Dr. Idalis Villanueva Highlighted in Utah State University's Undergaduate Teaching Fellow's blog
Dr. Idalis Villanueva is a professor in the College of Engineering at Utah State University. She is a faculty mentor for the UTF program. Below, she describes her experience with the UTF program and why she believes it is helping students elevate their education. Enjoy!
Looking at my journey as an engineering educator and researcher, I can’t help but feel a strong sense of responsibility towards the student body as I too can recall the struggles of being a first generation, female, Latina engineer. When I was presented with the opportunity to develop an “Introduction to Engineering” course in the College of Engineering, I was ecstatic.
The College of Engineering is very interested at improving retention rates in our students, since the literature suggests that we are looking as much as about 50%-60% of our HIGHER performing students within the first two years of their engineering education.
Introduction to Engineering courses have been taught nationwide, but I wanted ours to be different. As such, I needed an undergraduate student who can be my “eyes and ears” and a voice to the concerns and needs of the students.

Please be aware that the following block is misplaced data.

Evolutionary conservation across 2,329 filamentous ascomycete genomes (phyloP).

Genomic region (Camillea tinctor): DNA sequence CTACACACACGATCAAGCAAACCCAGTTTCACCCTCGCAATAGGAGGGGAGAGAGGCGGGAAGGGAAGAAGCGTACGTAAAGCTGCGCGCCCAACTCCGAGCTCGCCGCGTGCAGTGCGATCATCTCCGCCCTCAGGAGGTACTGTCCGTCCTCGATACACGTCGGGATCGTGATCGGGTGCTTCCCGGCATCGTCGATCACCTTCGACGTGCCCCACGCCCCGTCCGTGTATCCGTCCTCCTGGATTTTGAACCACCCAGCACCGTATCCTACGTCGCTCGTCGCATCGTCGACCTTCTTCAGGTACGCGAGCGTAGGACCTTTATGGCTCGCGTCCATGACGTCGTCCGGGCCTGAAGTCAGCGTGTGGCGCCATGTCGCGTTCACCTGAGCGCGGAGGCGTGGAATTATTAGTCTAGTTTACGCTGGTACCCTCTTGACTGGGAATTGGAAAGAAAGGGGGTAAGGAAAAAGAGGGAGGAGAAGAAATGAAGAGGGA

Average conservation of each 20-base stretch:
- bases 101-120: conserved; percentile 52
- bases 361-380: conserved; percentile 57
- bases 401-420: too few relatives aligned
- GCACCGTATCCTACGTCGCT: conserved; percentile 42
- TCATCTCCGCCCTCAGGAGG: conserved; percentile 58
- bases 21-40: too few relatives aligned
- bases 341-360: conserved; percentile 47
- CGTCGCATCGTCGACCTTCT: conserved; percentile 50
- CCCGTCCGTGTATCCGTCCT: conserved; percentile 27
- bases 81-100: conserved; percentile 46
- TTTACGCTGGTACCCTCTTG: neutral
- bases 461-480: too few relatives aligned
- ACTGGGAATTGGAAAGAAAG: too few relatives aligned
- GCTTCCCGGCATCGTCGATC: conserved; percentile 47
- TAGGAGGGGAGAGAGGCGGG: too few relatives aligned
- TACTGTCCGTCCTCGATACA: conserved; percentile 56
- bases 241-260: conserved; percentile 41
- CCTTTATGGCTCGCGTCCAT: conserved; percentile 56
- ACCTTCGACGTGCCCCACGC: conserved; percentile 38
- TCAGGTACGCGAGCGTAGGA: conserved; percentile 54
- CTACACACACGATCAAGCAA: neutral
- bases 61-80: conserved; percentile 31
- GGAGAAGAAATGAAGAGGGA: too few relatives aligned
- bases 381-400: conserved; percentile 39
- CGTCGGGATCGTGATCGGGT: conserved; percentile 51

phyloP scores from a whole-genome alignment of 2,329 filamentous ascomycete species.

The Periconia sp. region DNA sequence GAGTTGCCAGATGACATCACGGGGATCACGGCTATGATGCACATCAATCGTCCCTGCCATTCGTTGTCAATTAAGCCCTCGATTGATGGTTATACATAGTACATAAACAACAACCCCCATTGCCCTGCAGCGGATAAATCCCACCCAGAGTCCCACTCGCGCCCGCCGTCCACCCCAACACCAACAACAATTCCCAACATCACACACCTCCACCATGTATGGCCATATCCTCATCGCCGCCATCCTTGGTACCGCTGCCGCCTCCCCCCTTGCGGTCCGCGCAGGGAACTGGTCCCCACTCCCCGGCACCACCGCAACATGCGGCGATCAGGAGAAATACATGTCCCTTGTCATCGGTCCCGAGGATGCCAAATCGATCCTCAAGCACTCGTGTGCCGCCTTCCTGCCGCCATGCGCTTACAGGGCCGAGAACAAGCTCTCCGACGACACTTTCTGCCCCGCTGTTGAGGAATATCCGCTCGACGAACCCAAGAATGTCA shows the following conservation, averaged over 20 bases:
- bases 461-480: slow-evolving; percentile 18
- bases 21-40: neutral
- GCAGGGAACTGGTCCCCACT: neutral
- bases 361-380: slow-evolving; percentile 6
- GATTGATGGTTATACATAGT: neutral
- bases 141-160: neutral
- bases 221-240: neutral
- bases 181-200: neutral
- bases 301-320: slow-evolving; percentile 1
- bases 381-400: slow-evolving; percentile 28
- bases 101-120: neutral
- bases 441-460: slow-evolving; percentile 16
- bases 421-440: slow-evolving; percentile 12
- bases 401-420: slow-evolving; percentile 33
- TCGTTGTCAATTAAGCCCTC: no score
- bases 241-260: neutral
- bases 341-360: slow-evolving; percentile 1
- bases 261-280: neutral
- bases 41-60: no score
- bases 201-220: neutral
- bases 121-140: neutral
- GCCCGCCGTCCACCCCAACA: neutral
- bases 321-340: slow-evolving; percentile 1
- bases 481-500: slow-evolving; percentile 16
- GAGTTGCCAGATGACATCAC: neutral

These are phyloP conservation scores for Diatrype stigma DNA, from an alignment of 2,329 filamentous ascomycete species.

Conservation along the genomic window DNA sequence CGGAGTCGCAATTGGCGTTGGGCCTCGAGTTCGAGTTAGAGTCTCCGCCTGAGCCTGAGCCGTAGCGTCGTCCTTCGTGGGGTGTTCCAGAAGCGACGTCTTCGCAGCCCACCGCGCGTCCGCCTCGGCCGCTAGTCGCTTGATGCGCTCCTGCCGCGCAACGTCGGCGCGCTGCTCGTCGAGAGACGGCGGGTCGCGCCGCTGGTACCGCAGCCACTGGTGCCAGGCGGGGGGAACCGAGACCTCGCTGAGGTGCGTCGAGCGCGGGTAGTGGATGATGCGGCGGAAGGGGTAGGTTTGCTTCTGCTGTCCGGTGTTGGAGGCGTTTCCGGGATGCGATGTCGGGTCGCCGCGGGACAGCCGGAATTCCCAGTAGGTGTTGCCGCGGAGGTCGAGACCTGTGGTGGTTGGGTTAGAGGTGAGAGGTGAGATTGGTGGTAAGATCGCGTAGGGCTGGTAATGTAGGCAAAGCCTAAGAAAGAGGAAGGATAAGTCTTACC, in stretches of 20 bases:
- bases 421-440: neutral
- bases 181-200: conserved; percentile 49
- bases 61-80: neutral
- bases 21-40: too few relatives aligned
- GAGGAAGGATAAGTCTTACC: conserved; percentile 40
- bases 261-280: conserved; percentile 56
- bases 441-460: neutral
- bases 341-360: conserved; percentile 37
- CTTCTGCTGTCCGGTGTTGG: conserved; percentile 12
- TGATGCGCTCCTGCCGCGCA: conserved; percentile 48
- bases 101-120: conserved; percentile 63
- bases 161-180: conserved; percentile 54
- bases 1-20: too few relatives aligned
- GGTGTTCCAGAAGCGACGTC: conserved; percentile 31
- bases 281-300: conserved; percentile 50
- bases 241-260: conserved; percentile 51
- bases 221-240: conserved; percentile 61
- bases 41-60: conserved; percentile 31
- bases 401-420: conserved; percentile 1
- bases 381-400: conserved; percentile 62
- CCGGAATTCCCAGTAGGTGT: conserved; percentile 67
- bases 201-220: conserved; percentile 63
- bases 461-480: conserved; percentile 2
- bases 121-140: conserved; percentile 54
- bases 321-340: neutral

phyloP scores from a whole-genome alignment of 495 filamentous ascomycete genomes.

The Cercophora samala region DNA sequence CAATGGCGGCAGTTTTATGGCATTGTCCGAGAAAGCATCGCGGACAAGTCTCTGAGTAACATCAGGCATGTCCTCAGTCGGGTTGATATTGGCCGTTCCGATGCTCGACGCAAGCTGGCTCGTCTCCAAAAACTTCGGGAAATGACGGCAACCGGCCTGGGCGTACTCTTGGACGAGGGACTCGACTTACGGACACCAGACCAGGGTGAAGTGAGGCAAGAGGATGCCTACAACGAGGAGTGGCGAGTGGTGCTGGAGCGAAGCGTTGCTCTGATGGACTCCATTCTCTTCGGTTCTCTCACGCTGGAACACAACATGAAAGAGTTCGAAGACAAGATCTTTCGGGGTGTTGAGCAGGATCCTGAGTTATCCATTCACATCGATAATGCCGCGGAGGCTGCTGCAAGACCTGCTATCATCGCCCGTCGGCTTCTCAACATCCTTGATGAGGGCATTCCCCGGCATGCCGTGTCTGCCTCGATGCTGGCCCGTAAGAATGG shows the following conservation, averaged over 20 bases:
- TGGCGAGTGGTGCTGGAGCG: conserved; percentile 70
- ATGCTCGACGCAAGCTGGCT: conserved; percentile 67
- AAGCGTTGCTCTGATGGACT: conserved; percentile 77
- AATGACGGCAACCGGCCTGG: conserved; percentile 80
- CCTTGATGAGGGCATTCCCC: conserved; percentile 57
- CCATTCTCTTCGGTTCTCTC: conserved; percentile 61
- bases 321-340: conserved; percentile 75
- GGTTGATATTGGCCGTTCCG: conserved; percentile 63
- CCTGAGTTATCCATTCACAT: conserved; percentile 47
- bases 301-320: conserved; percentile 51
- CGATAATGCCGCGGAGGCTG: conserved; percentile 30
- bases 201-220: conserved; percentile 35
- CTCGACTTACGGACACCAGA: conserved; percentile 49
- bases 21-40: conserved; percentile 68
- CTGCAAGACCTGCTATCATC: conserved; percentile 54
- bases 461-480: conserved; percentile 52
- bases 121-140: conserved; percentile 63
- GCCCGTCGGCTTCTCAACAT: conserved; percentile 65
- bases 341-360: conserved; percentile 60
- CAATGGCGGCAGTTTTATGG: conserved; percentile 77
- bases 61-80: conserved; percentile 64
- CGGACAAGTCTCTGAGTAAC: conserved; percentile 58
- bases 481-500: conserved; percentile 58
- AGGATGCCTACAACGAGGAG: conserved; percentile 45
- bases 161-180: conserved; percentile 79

Early this spring 2016 semester, with the support of Dr. Laurie McNeill and Dr. Frances Titchener, I pursued to hire an Undergraduate Teaching Fellow to help me develop a course to change the landscape of first year engineering experiences.
When I first hired Brandon, I explained that we were developing a new class and that I needed his help as a student. I required that he looked at the engineering education literature, at websites, speak to programs on campus that would allow us to develop a new introductory course in engineering.
On his initiative, Brandon has spoken to student professional societies, initiated discussions with graduate students and lab coordinators in engineering, and has presented his findings and recommendations on my bi-weekly research meetings where he discusses his findings to the rest of my lab. His excitement for this course has spread to the other students in my lab (both graduate and undergraduate) who have slowly been including their ideas and comments to the development of the course.
Currently, he is helping me develop the syllabus and will be helping me develop at least 2 course modules before the semester ends. In discussions with him, I can see he has found a new passion for education and I am happy to say that for the first time, Brandon is seriously considering graduate school as a result of this experience.
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